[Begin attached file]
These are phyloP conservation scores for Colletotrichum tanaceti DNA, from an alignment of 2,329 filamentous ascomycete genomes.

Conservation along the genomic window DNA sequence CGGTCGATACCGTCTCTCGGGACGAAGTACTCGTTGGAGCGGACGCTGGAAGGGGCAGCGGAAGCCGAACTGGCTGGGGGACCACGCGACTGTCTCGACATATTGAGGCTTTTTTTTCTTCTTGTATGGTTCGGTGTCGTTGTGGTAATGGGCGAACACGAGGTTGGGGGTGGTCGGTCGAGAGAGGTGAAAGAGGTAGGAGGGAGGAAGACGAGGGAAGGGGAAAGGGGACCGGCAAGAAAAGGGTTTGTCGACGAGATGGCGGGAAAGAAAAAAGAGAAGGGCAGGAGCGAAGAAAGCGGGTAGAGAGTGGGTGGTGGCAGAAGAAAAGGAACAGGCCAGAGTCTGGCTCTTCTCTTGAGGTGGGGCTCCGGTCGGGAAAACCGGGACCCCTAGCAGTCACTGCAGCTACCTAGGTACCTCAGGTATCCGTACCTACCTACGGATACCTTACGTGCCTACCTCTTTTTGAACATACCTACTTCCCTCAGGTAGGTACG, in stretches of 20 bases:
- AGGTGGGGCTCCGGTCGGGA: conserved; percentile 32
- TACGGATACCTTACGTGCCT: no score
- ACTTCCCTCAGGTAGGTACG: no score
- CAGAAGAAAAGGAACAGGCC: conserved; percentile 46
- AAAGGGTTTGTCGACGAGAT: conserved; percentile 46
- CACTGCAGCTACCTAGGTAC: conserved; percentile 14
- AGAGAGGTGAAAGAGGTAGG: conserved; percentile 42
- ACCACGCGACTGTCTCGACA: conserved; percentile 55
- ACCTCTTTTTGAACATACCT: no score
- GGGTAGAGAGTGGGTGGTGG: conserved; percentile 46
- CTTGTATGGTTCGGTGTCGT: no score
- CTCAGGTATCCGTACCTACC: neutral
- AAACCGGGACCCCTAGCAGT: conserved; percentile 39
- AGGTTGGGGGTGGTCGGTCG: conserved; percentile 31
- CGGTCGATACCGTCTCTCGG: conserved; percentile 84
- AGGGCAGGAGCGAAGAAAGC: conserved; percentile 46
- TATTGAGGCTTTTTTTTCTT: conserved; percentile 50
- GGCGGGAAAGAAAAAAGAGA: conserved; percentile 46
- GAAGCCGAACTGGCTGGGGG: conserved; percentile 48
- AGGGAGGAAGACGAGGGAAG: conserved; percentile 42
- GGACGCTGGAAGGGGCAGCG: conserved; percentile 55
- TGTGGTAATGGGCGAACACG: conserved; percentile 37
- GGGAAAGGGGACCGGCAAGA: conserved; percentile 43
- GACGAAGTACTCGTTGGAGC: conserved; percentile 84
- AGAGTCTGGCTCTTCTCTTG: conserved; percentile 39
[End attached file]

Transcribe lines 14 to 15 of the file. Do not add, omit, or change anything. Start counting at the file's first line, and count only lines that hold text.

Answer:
- CTCAGGTATCCGTACCTACC: neutral
- AAACCGGGACCCCTAGCAGT: conserved; percentile 39